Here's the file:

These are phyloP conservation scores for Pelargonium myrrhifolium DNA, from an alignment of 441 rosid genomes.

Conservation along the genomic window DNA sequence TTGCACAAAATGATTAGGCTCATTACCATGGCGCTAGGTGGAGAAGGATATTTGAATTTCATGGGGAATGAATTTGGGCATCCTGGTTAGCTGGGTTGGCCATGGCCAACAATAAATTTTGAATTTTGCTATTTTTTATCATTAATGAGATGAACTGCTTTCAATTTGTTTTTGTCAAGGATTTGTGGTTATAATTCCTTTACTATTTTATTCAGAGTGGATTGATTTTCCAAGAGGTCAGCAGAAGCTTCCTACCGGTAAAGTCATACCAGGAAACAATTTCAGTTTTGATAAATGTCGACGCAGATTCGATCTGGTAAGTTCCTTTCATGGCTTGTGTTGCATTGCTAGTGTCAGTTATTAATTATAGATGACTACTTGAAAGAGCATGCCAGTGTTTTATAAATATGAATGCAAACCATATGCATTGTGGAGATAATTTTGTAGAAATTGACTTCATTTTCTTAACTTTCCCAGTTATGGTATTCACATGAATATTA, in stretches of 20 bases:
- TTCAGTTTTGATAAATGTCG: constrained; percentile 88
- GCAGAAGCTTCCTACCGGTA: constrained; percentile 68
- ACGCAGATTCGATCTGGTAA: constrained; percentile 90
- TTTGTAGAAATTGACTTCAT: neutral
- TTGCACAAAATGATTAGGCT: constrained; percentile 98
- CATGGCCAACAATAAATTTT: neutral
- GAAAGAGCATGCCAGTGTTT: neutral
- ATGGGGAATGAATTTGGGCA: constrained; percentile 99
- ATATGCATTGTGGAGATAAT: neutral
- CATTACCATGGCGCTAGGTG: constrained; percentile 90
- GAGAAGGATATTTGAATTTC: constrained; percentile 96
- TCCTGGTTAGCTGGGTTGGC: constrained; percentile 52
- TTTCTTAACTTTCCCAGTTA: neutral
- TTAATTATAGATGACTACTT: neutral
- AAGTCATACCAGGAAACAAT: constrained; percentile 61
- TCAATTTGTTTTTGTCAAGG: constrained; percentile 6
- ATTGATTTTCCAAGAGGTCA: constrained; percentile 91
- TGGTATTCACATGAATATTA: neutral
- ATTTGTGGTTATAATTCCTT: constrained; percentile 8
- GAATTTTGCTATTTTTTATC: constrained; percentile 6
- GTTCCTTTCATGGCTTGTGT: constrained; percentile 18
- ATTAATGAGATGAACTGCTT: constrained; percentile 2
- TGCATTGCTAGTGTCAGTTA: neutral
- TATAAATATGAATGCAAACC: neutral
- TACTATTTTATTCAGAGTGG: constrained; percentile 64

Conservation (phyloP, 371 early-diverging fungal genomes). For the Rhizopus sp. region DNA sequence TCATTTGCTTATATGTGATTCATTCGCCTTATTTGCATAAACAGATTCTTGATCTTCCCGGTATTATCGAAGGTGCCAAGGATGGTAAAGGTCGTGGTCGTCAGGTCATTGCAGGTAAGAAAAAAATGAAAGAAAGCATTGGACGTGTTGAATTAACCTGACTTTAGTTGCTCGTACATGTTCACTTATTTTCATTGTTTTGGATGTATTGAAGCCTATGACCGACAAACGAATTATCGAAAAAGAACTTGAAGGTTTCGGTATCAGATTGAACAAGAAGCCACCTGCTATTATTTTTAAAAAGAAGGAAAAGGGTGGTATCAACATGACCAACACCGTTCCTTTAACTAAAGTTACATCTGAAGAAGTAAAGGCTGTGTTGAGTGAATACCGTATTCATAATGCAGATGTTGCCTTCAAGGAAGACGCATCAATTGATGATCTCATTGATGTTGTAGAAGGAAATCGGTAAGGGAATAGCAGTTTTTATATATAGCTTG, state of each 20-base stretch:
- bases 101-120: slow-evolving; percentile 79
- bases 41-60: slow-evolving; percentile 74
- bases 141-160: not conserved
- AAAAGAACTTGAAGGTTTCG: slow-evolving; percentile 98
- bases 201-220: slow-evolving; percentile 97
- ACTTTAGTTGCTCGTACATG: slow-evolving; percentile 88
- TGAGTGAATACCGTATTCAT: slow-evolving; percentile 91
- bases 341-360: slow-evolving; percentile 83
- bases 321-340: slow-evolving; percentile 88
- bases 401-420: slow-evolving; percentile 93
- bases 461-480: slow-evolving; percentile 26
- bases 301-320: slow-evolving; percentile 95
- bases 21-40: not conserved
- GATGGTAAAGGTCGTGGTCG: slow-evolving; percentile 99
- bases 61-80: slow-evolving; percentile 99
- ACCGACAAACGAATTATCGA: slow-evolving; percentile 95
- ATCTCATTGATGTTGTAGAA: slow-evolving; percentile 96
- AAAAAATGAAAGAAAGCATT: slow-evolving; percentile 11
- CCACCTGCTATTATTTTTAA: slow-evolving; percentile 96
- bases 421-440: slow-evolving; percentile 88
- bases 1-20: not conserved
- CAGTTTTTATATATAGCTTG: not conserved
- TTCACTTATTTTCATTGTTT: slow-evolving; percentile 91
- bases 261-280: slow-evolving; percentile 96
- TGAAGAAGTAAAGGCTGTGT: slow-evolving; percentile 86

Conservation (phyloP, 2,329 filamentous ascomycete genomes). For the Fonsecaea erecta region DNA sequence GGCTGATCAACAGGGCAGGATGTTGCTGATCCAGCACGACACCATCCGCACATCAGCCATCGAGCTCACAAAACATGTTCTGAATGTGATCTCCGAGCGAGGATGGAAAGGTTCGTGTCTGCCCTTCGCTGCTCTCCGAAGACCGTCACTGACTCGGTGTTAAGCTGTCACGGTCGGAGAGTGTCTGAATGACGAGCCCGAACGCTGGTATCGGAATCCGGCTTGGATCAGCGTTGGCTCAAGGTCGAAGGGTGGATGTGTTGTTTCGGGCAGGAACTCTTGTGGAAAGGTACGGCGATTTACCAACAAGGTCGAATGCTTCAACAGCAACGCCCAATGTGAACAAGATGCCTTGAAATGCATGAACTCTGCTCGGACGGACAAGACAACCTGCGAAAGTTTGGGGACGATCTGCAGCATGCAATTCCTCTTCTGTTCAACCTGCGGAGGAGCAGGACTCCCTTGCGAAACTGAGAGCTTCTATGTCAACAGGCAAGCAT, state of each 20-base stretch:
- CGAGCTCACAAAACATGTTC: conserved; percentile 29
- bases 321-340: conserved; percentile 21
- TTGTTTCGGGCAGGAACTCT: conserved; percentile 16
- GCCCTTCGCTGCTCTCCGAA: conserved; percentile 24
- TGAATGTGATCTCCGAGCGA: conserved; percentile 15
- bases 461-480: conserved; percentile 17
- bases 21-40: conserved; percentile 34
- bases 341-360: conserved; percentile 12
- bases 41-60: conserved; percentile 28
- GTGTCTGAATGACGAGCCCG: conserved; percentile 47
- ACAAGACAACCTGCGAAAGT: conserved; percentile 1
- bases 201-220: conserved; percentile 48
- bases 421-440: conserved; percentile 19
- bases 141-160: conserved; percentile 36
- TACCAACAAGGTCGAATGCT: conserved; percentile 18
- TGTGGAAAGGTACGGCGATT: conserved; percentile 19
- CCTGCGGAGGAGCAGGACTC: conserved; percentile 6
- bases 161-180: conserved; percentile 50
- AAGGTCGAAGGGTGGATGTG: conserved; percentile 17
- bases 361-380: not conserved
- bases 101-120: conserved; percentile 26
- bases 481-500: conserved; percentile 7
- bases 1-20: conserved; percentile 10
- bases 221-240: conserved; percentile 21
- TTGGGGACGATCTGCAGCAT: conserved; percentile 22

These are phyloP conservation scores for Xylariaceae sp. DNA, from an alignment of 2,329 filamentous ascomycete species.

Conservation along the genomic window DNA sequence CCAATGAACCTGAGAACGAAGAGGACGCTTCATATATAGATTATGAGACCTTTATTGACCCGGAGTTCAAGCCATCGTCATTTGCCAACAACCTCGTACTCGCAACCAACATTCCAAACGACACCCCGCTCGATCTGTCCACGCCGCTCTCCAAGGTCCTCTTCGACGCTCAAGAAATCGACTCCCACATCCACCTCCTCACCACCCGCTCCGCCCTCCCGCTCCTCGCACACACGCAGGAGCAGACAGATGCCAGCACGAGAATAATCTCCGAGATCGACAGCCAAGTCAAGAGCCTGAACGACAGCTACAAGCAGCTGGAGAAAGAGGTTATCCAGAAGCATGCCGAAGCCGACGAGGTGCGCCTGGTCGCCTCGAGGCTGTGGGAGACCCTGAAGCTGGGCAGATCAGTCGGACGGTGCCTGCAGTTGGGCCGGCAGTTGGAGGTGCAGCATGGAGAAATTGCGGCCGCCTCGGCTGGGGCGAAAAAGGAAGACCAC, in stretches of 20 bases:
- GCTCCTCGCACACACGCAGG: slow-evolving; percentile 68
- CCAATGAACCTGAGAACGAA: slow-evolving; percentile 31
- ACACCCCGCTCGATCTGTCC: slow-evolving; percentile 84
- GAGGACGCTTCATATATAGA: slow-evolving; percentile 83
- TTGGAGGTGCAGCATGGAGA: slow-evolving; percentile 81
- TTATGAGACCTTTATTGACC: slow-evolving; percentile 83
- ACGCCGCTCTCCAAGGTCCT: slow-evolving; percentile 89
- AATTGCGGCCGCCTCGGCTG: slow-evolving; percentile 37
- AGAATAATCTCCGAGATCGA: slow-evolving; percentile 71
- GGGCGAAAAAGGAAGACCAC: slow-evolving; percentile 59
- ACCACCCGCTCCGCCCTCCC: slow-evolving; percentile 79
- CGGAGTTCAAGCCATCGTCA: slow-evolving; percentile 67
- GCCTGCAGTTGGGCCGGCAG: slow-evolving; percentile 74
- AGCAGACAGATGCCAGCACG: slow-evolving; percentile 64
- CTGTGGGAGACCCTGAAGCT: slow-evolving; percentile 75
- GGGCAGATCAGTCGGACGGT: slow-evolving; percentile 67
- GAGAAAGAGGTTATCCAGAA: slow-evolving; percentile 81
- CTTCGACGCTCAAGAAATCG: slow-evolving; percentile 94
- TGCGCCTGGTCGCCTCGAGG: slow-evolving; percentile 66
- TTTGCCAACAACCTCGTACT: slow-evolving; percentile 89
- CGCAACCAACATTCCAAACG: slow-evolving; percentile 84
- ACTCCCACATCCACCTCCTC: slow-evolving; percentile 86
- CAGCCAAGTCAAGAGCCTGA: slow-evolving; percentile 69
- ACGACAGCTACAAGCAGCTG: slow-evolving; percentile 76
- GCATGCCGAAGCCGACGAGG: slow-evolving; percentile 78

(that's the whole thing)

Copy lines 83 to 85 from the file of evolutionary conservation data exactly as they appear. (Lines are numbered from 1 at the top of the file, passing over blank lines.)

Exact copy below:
- CCAATGAACCTGAGAACGAA: slow-evolving; percentile 31
- ACACCCCGCTCGATCTGTCC: slow-evolving; percentile 84
- GAGGACGCTTCATATATAGA: slow-evolving; percentile 83